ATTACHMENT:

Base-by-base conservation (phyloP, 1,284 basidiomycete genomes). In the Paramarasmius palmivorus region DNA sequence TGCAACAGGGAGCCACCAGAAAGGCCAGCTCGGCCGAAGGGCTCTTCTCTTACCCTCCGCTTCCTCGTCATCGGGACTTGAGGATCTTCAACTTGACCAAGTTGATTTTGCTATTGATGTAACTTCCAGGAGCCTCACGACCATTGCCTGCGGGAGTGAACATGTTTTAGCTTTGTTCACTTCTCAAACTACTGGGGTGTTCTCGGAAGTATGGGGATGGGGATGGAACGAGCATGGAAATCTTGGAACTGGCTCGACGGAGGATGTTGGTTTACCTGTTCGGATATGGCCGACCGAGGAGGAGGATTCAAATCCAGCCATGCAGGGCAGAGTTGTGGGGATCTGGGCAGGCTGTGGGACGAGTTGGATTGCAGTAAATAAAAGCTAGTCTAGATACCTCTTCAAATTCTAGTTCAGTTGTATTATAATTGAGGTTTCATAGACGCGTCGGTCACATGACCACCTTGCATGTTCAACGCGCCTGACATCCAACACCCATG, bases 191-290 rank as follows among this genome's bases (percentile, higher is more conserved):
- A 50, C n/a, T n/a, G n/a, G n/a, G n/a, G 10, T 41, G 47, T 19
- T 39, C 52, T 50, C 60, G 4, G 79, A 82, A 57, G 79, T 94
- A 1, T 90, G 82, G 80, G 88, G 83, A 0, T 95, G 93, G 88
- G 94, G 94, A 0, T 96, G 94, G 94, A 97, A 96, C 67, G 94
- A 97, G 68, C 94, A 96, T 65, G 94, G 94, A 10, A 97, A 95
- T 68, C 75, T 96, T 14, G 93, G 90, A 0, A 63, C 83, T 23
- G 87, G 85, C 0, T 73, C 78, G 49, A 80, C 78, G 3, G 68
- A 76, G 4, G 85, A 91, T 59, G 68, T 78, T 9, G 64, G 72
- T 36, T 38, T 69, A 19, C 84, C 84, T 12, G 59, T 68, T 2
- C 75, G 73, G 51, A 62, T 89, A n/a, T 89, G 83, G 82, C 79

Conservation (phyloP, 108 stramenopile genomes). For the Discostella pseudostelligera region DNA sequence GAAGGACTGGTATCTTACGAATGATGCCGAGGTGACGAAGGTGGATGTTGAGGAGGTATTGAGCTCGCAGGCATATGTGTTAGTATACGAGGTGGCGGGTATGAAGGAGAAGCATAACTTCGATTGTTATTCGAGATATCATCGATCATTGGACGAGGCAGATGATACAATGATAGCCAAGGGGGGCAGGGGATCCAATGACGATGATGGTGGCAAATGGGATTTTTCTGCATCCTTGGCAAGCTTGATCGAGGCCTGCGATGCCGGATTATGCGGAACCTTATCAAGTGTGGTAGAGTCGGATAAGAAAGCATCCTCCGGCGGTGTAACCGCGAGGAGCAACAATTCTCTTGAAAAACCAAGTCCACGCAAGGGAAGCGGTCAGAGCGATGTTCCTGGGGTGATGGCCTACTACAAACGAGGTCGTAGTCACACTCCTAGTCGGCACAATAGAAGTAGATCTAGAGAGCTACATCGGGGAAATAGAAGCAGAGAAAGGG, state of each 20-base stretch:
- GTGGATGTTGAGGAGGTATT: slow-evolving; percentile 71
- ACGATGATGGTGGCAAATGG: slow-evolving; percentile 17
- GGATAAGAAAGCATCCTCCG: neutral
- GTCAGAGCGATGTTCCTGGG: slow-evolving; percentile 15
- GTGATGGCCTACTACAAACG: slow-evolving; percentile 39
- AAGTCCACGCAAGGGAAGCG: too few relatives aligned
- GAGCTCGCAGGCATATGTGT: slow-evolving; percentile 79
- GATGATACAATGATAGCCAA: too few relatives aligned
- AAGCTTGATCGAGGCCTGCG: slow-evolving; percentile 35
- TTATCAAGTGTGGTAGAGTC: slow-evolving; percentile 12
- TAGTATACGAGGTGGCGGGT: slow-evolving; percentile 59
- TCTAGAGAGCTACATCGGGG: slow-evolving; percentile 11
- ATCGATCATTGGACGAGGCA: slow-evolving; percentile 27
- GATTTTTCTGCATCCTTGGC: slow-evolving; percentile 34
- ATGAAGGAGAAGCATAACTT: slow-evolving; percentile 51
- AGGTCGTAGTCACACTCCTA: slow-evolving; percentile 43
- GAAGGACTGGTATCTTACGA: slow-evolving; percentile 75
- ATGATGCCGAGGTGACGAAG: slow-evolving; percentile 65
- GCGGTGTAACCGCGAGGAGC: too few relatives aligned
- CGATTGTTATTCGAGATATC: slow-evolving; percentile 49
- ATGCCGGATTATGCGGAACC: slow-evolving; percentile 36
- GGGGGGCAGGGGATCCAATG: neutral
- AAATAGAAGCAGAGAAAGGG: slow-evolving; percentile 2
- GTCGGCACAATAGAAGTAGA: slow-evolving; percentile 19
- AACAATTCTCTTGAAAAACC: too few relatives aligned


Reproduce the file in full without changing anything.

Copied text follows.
Base-by-base conservation (phyloP, 1,284 basidiomycete genomes). In the Paramarasmius palmivorus region DNA sequence TGCAACAGGGAGCCACCAGAAAGGCCAGCTCGGCCGAAGGGCTCTTCTCTTACCCTCCGCTTCCTCGTCATCGGGACTTGAGGATCTTCAACTTGACCAAGTTGATTTTGCTATTGATGTAACTTCCAGGAGCCTCACGACCATTGCCTGCGGGAGTGAACATGTTTTAGCTTTGTTCACTTCTCAAACTACTGGGGTGTTCTCGGAAGTATGGGGATGGGGATGGAACGAGCATGGAAATCTTGGAACTGGCTCGACGGAGGATGTTGGTTTACCTGTTCGGATATGGCCGACCGAGGAGGAGGATTCAAATCCAGCCATGCAGGGCAGAGTTGTGGGGATCTGGGCAGGCTGTGGGACGAGTTGGATTGCAGTAAATAAAAGCTAGTCTAGATACCTCTTCAAATTCTAGTTCAGTTGTATTATAATTGAGGTTTCATAGACGCGTCGGTCACATGACCACCTTGCATGTTCAACGCGCCTGACATCCAACACCCATG, bases 191-290 rank as follows among this genome's bases (percentile, higher is more conserved):
- A 50, C n/a, T n/a, G n/a, G n/a, G n/a, G 10, T 41, G 47, T 19
- T 39, C 52, T 50, C 60, G 4, G 79, A 82, A 57, G 79, T 94
- A 1, T 90, G 82, G 80, G 88, G 83, A 0, T 95, G 93, G 88
- G 94, G 94, A 0, T 96, G 94, G 94, A 97, A 96, C 67, G 94
- A 97, G 68, C 94, A 96, T 65, G 94, G 94, A 10, A 97, A 95
- T 68, C 75, T 96, T 14, G 93, G 90, A 0, A 63, C 83, T 23
- G 87, G 85, C 0, T 73, C 78, G 49, A 80, C 78, G 3, G 68
- A 76, G 4, G 85, A 91, T 59, G 68, T 78, T 9, G 64, G 72
- T 36, T 38, T 69, A 19, C 84, C 84, T 12, G 59, T 68, T 2
- C 75, G 73, G 51, A 62, T 89, A n/a, T 89, G 83, G 82, C 79

Conservation (phyloP, 108 stramenopile genomes). For the Discostella pseudostelligera region DNA sequence GAAGGACTGGTATCTTACGAATGATGCCGAGGTGACGAAGGTGGATGTTGAGGAGGTATTGAGCTCGCAGGCATATGTGTTAGTATACGAGGTGGCGGGTATGAAGGAGAAGCATAACTTCGATTGTTATTCGAGATATCATCGATCATTGGACGAGGCAGATGATACAATGATAGCCAAGGGGGGCAGGGGATCCAATGACGATGATGGTGGCAAATGGGATTTTTCTGCATCCTTGGCAAGCTTGATCGAGGCCTGCGATGCCGGATTATGCGGAACCTTATCAAGTGTGGTAGAGTCGGATAAGAAAGCATCCTCCGGCGGTGTAACCGCGAGGAGCAACAATTCTCTTGAAAAACCAAGTCCACGCAAGGGAAGCGGTCAGAGCGATGTTCCTGGGGTGATGGCCTACTACAAACGAGGTCGTAGTCACACTCCTAGTCGGCACAATAGAAGTAGATCTAGAGAGCTACATCGGGGAAATAGAAGCAGAGAAAGGG, state of each 20-base stretch:
- GTGGATGTTGAGGAGGTATT: slow-evolving; percentile 71
- ACGATGATGGTGGCAAATGG: slow-evolving; percentile 17
- GGATAAGAAAGCATCCTCCG: neutral
- GTCAGAGCGATGTTCCTGGG: slow-evolving; percentile 15
- GTGATGGCCTACTACAAACG: slow-evolving; percentile 39
- AAGTCCACGCAAGGGAAGCG: too few relatives aligned
- GAGCTCGCAGGCATATGTGT: slow-evolving; percentile 79
- GATGATACAATGATAGCCAA: too few relatives aligned
- AAGCTTGATCGAGGCCTGCG: slow-evolving; percentile 35
- TTATCAAGTGTGGTAGAGTC: slow-evolving; percentile 12
- TAGTATACGAGGTGGCGGGT: slow-evolving; percentile 59
- TCTAGAGAGCTACATCGGGG: slow-evolving; percentile 11
- ATCGATCATTGGACGAGGCA: slow-evolving; percentile 27
- GATTTTTCTGCATCCTTGGC: slow-evolving; percentile 34
- ATGAAGGAGAAGCATAACTT: slow-evolving; percentile 51
- AGGTCGTAGTCACACTCCTA: slow-evolving; percentile 43
- GAAGGACTGGTATCTTACGA: slow-evolving; percentile 75
- ATGATGCCGAGGTGACGAAG: slow-evolving; percentile 65
- GCGGTGTAACCGCGAGGAGC: too few relatives aligned
- CGATTGTTATTCGAGATATC: slow-evolving; percentile 49
- ATGCCGGATTATGCGGAACC: slow-evolving; percentile 36
- GGGGGGCAGGGGATCCAATG: neutral
- AAATAGAAGCAGAGAAAGGG: slow-evolving; percentile 2
- GTCGGCACAATAGAAGTAGA: slow-evolving; percentile 19
- AACAATTCTCTTGAAAAACC: too few relatives aligned